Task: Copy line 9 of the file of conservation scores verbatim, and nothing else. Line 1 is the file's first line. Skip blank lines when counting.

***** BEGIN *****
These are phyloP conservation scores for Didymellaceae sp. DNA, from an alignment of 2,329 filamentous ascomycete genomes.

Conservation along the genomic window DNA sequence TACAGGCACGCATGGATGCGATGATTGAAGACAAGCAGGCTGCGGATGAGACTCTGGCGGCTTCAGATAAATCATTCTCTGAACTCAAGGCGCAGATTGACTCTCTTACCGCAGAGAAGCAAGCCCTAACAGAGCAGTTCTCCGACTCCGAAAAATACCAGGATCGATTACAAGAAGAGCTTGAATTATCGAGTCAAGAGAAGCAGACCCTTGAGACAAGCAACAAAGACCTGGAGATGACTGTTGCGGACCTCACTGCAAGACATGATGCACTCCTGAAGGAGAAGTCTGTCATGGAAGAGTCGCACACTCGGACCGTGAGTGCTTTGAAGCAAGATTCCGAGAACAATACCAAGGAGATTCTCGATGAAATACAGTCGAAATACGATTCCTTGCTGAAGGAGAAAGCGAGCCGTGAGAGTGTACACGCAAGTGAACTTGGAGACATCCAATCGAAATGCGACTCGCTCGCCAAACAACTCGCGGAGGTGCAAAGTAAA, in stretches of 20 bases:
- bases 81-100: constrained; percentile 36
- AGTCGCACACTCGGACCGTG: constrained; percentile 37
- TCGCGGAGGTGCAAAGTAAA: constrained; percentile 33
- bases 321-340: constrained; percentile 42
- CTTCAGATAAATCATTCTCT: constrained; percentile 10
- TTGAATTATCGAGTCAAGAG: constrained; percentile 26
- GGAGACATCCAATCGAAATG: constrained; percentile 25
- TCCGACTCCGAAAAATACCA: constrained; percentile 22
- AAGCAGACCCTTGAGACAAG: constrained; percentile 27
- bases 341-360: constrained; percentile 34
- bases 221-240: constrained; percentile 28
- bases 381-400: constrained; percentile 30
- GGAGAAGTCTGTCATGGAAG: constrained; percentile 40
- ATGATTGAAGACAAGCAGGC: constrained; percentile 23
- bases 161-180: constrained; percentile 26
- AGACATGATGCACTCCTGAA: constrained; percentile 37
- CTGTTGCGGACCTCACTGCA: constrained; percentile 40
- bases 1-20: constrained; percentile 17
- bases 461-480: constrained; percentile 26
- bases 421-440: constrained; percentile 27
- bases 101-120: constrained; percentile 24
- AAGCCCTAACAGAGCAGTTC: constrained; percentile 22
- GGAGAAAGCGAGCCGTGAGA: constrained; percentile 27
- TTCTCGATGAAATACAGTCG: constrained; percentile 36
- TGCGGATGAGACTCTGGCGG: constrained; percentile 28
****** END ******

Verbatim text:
- GGAGACATCCAATCGAAATG: constrained; percentile 25